“I am very proud of what Brazilians have obtained in such a short period of time. All the efforts to uncover and alter the structure of sugarcane’s cellular wall while discovering enzymes and microorganisms capable of converting biomass into energy. This is very exciting and does not exist anywhere else in the world,” Moore highlights.
In Moore’s assessment, the major challenge for program researchers will be with regard to connecting the fundamental sciences to the applied sciences and creating a bridge to transform this knowledge for use in the industrial sector.
Patricia Osseweijer, professor at the Delft University of Technology in Holland and member of BIOEN’s International Advisory Council, shares this opinion.
“I was really impressed with the bagasse pre-treatment work for second-generation ethanol production. However, we still do not have methodology that is completely successful,” comments Osseweijer.
According to the scientists, for Brazil to guarantee its leadership position, both in the scientific arena and in ethanol production, it will have to invest in projects to demonstrate that the technology developed in the laboratory also works on a large scale.
“Creating pilot studies is the most expensive process of transforming scientific knowledge into technology. In many cases, not even industry can manage to carry these costs alone. One must think of a way to bring together several companies and universities to divide the risks and investments,” comments Osseweijer.
According to the data presented by Souza during the workshop, there are eight projects being conducted under the auspices of BIOEN in partnership with such companies as Vale, Oxiteno, Braskem, Boeing and Microsoft.
“There are several projects beginning with the support of FAPESP’s Research Partnership for Technological Innovation (PITE- FAPESP). Perhaps it is merely a matter of time to show that these technologies actually work,” Souza says.
Souza also believes that BIOEN is on the brink of transforming its knowledge into high-performance processes. “If we do not offer the lowest energy and water consumption and the lowest pollutant emissions, the efforts are useless. It is also worthless for our efforts to be highly technological and difficult to implement in a developing country,” she adds.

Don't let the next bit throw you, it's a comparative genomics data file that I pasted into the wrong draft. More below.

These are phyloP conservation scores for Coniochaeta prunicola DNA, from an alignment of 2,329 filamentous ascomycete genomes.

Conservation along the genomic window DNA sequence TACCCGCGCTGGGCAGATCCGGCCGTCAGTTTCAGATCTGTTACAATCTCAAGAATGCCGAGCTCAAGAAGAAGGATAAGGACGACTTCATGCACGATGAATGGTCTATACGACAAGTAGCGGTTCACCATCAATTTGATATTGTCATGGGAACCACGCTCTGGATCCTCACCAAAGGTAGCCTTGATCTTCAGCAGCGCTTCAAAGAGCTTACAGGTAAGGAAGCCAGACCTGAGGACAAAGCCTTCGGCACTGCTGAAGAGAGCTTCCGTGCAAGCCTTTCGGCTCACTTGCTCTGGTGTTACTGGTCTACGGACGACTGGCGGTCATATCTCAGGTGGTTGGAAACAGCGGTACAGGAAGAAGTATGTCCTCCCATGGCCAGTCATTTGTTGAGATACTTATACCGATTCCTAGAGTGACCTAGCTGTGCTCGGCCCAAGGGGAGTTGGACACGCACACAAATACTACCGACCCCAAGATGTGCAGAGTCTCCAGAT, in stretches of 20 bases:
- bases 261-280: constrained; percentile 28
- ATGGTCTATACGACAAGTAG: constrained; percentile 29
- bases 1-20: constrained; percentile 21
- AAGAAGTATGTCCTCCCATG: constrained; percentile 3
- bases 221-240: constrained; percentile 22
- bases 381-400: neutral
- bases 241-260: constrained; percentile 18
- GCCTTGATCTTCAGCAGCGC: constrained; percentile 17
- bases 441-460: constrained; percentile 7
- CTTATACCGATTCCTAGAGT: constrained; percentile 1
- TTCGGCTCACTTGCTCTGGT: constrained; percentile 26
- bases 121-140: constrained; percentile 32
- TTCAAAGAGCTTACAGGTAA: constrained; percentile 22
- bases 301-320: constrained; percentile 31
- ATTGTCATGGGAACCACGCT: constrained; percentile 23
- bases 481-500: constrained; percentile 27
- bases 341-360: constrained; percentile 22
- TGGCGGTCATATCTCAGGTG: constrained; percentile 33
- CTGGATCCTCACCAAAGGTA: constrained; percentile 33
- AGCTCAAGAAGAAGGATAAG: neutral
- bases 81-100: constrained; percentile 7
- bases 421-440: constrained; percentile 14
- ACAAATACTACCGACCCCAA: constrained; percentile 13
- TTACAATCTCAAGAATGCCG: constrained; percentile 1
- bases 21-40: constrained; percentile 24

Education and communication
Osseweijer highlighted the program’s major investment in training new researchers and the growth in international collaboration over the past few years. “If Brazil wants to maintain its leadership in the area, it needs to train people,” she says.
For Osseweijer, however, investing in projects in the fields of education and communication is also fundamental. “Students must be interested in these areas early on, in addition to understanding the attitudes of the strategic sectors of societies in relation to bioenergy and how to create strategies to engage these audiences,” she adds.
In contrast, Moore suggests the expansion of high-throughput phenotyping programs to rapidly identify changes in the sugarcane phenotype as a result of the modulation or elimination of genes. “Molecular biology advances quickly, but the real world of biology is slow. We need to find a way to accelerate it,” he states.
According to Souza, one of BIOEN’s goals is to transfer all the knowledge obtained through the program to society and to offer subsidies for the formulation of public policies that allow for the sustainable expansion of biofuel usage.
“In partnership with researchers in FAPESP’s BIOTA and Global Climate Change programs and with the Scientific Committee on Problems of Environment (SCOPE) – linked to UNESCO – we are elaborating policy suggestions for the United Nations Program for the Environment,” explains Souza.